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While Atlanta is very much in the South, it's debatable whether it's really "of" the South. Certainly traditional Southern cultures, white and black, are part of the fabric, but they're very much the background, not the main pattern. With migrants from all over the United States and the rest of the world, Atlanta is now a diverse city with a lot of different ethnic groups. A random Atlantan plucked from the street is as likely to have been born in Indianapolis or Bangalore or Matamoros as Atlanta. Since most Atlantans have come to the city from someplace else, there's less resistance to newcomers than elsewhere in the South.
While not without its own history of racial tensions, Atlanta has typically exhibited a greater degree of cooperation between the races, allowing both black and white residents to focus on what the city does best: business. The mayor, police chief and most of the city council are African-Americans, a reflection of the city's status as the epicenter of black culture in America. . The Atlanta University Center colleges (Spelman, Morehouse, Clark Atlanta, and the Morehouse School of Medicine), the historically strong black business community, and the tradition of tolerance and cooperation fostered by the legacy of Dr. Martin Luther King, Jr. combine to make the city an attractive destination for both visitors and new residents.
The city is also friendly to gay residents and travelers, with the second largest gay pride parade in the United States, and numerous gay-oriented or gay-friendly businesses including bookstores, bars and nightclubs, etc.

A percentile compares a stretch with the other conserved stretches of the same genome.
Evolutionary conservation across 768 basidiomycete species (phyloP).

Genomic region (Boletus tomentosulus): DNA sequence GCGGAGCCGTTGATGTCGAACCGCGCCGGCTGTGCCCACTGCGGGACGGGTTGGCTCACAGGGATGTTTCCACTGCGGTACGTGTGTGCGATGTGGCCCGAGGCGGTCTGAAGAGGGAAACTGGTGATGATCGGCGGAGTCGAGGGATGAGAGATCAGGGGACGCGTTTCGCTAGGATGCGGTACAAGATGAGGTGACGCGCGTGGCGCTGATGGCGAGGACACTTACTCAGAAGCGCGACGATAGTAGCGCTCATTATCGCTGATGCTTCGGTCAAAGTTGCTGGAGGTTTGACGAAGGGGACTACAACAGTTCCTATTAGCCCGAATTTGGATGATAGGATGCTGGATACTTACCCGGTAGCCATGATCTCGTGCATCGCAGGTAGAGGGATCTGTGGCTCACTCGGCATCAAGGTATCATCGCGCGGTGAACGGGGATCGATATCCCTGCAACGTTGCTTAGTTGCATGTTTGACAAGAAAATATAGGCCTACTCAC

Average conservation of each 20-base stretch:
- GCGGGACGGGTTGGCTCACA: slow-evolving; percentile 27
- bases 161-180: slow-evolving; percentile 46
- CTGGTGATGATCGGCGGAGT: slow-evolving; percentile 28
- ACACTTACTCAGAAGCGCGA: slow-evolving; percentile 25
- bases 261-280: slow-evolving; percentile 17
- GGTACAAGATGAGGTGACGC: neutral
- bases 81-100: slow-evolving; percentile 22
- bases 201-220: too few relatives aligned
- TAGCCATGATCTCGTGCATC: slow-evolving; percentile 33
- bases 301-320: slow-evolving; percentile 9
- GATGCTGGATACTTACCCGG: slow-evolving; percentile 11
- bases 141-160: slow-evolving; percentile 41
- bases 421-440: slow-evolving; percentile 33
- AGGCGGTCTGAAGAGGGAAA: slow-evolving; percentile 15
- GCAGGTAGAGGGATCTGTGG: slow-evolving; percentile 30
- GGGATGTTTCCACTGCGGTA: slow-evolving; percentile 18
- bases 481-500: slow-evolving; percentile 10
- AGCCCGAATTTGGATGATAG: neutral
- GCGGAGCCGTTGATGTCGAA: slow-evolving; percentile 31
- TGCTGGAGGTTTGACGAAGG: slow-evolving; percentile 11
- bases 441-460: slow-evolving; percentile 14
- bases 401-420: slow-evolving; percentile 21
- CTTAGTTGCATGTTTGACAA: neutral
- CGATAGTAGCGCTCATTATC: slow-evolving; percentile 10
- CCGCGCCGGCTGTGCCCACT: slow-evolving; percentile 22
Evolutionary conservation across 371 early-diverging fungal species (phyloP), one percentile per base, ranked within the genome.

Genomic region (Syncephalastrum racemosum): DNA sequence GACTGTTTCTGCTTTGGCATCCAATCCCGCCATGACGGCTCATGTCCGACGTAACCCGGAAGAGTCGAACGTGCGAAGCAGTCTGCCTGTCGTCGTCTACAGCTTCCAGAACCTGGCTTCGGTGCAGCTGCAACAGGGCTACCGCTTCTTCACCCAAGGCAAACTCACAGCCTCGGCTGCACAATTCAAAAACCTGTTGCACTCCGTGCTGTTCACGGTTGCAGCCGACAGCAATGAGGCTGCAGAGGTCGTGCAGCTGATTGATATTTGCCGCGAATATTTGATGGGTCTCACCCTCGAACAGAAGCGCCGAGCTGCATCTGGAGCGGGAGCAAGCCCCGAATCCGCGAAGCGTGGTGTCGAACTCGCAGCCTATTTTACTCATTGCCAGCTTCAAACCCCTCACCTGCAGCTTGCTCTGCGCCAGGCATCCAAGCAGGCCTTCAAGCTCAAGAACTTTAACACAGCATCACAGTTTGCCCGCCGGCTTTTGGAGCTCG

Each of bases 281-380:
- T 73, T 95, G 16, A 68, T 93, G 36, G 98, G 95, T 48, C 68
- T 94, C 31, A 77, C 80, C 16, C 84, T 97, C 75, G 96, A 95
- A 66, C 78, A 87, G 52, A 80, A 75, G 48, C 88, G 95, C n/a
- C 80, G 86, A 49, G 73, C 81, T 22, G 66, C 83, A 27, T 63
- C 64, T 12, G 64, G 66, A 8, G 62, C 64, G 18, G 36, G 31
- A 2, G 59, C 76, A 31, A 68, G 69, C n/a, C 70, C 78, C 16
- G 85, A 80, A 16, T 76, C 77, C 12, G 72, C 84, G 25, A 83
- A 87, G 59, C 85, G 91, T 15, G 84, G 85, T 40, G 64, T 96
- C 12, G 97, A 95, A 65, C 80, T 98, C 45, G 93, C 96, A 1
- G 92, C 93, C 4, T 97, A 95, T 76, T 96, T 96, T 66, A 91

In the last two decades, other ethnic and cultural groups have joined the mix in Atlanta, with large Korean, Chinese, Vietnamese, Hispanic, East Asian, Eastern European, and African communities growing and becoming more prominent. Northeastern Atlanta, the "international village" areas of Doraville and Chamblee, and Gwinnett County in particular are home to large and vibrant immigrant communities.
Atlanta is home to numerous well-known businesses and organizations, some of which are home-grown (Coca-Cola, Home Depot, Turner Broadcasting, Georgia-Pacific, the federal Centers for Disease Control and Prevention) and others that, like so many residents, have relocated here (UPS, Newell Rubbermaid, the American Cancer Society, CARE). Hartsfield-Jackson International Airport's status as the world's busiest airport is both a result of, and a cause of, the thriving business community.
Whatever their origin, visitors and residents can all agree on one thing at least -- the traffic's terrible. The faster-growing parts of town can be nearly impassable at busy times, and even short excursions can turn into three-hour tours when bad weather or accidents occur. Since the city was basically leveled during the Civil War and rebuilt afterward, and since there are no natural geographic barriers to sprawl, the city has been spreading outward since its earliest days, when the well-to-do followed the trolley line out to the then-suburb of Inman Park. The far-flung nature of the city's suburbs has generated conditions where much of the traffic is suburb-to-suburb, instead of the suburb-to-city-center pattern of many other major cities, making effective public transportation systems difficult to develop. Thus, despite the complaints about the traffic, Atlanta remains very much a car-oriented city.